Sensational, game-changing peace and quiet, flawless build quality, uncanny comfort, ease of use
Rather showy when times are hard. Even if you can afford one, it’s sold out for a couple of years
What is it?
The new Rolls-Royce coupe model: the Spectre. It’s priced and positioned between the Cullinan SUV and the Phantom flagship in the Rolls-Royce hierarchy (so expect to pay upwards of £330,000 after tax), but this is much more than a niche-filler – it’s a sign of things to come for the double-R brand.
By the end of the decade, every single Rolls-Royce will be fully electric. The Spectre is the first battery-powered model to carry the Spirit of Ecstasy on the prow of its bonnet.
It looks enormous...
The Spectre is a truly immense coupe. That glinting grille is lower and wider than a Phantom’s Parthenon-esque façade and the corners of its bonnet taper gently downwards instead of standing as upright as a bearskin-topped guardsman, but these nods to slippery aerodynamics don’t diminish the gravitational presence this mighty two-door generates.
What are the specs?
Sitting on a Cullinan-related aluminium platform that’s been adapted to fit a 102kWh battery between the sills (making it 30 per cent stiffer as a result) the Spectre is powered by twin motors. The rearward one develops 255bhp, and the front motor adds 480bhp.
Rolls claims the total power developed is equivalent to 576bhp, with 664lb ft of torque at your disposal. Enough to haul three tonnes (well, 2,890kg if you’re counting) of leather, wood and lithium-ion from 0-60mph in 4.4 seconds. The top speed is ‘sufficient’, you’d imagine, at 155mph.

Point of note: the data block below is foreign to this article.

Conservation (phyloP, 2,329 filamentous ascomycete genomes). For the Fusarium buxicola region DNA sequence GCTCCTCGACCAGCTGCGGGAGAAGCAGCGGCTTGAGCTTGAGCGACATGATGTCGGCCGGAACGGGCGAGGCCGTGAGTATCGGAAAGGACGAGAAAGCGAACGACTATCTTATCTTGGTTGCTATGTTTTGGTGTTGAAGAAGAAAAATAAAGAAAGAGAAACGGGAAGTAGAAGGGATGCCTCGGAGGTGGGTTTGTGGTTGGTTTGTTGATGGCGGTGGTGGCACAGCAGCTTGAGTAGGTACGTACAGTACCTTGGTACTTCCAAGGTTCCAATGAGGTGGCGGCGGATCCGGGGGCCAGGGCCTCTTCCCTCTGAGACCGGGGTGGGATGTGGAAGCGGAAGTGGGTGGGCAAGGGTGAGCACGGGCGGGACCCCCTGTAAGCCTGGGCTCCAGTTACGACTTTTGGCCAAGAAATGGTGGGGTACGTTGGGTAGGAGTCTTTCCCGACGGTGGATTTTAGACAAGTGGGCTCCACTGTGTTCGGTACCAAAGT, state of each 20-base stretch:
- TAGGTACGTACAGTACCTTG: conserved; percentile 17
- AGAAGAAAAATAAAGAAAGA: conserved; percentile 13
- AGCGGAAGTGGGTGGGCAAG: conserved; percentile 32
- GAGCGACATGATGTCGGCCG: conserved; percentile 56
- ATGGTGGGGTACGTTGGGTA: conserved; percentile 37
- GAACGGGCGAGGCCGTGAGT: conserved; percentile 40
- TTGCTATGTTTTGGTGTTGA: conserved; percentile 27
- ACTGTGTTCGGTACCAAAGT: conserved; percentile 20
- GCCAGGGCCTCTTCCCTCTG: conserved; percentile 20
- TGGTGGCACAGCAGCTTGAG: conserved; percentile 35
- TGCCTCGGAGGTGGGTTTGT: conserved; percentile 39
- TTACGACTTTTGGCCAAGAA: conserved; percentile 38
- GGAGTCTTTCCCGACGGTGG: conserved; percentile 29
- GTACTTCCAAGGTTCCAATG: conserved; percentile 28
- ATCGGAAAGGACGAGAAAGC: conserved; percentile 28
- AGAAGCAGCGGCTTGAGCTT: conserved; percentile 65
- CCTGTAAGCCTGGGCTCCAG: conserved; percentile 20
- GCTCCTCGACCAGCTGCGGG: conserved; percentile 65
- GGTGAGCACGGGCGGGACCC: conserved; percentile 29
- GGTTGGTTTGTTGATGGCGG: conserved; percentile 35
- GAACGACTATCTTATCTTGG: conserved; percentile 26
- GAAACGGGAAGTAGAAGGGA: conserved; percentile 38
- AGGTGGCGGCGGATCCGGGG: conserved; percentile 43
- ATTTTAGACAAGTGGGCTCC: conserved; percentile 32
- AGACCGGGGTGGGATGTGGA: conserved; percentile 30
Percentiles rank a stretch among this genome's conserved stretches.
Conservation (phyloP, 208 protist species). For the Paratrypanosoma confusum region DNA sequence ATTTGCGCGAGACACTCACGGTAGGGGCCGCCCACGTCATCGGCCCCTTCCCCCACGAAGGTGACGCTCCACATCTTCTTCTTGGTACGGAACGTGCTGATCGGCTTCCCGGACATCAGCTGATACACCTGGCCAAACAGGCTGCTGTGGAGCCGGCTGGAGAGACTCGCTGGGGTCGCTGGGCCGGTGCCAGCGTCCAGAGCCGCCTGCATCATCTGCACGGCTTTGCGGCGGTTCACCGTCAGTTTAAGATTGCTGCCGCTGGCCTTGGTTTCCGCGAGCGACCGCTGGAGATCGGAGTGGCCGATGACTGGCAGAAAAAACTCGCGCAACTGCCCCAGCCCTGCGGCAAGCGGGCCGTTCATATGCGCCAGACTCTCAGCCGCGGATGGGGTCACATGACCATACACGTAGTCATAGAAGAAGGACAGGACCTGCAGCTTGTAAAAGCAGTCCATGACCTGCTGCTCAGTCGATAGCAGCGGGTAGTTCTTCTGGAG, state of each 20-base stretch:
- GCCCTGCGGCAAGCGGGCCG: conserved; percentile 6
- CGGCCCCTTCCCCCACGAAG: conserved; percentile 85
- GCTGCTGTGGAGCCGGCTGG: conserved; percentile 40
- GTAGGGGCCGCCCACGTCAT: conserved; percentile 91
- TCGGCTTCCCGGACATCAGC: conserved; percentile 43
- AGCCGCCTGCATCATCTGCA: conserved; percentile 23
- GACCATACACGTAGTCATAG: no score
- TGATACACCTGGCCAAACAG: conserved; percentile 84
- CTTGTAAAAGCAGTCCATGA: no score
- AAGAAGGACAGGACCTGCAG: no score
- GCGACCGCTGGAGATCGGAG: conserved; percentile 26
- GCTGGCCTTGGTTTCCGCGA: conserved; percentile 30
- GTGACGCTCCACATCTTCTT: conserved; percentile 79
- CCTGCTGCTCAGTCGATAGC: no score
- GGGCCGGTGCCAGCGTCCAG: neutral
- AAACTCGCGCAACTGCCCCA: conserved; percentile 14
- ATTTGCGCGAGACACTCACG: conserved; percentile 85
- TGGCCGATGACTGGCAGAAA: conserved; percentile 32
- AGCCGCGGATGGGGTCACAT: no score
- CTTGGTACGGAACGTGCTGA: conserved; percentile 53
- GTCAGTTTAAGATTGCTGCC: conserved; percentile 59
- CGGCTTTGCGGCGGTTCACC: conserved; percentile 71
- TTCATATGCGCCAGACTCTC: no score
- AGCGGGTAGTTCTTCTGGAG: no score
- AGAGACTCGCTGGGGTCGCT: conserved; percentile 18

But it’s an EV, so what about all that nasty range anxiety?
Not a problem. And that’s not because the Spectre is the world’s longest range EV: it isn’t. Not even close. The official claim is 329 miles (530km), and it’ll charge from 10-80 per cent in 34 minutes so long as you have access to Rolls’ recommended 195kW charger. Don’t expect to see many Spectres queueing for the Instavolts at Peterborough Gateway Services, just off the A1 south of Grantham.
No, the reason range is immaterial to the Spectre and its anxiety-free owners is simple. When the company consulted its most faithful clients while drawing up plans for an EV, the response ran something like “ooh, I should think 300 miles is plenty. If I needed to go further than that in a day, I’d take a helicopter. Or my jet.”
So is this the greenest Rolls-Royce ever?
Don’t mistake the Spectre as being an ‘eco-Rolls’. It isn’t swathed in vegan pleather or sustainably-sourced hemp. This is a huge monument to conspicuous consumption and you could argue it’s actually rather vulgar. Sure, the cells in the battery are produced using ‘green electricity’, says Rolls, and there’s a commitment to only use responsibly-sourced rare earth metals in the batteries, but compared to the likes of a Polestar 2 for example, this isn’t a car which you’ll buy because it’s got on eye on lifetime CO2 emissions.
You’ll buy it because it’s a Rolls-Royce, first and foremost. You’ll buy it because it may very well be the finest motor car in the world.
What's the verdict?
The Spectre ruddy well ought to be nigh-on perfect for such titanic money. And yet we suspected that we’d miss being dimly aware of twelve perfectly balanced cylinders whirring away in the middle-distance. Or that we'd struggle to see why you wouldn't save a few hundred grand and just buy a BMW i7. Perhaps an e-Roller would be sterilised, or an anachronism.
But if anything, they’ve done the impossible here. Electric has enriched the Rolls-Royce. It’s still a galloping, ocean-going, 24-carat indulgence, but with a tasteful specification it’s just about possible to swerve absolute vulgarity.
It’s rich in the decadence of the so-called glory days but gratifyingly simple to operate for a product of 2023. While other manufacturers wrestle with the conundrum of transposing their family heirloom values into an electric future, the age of electric propulsion will suit Rolls-Royce very well indeed.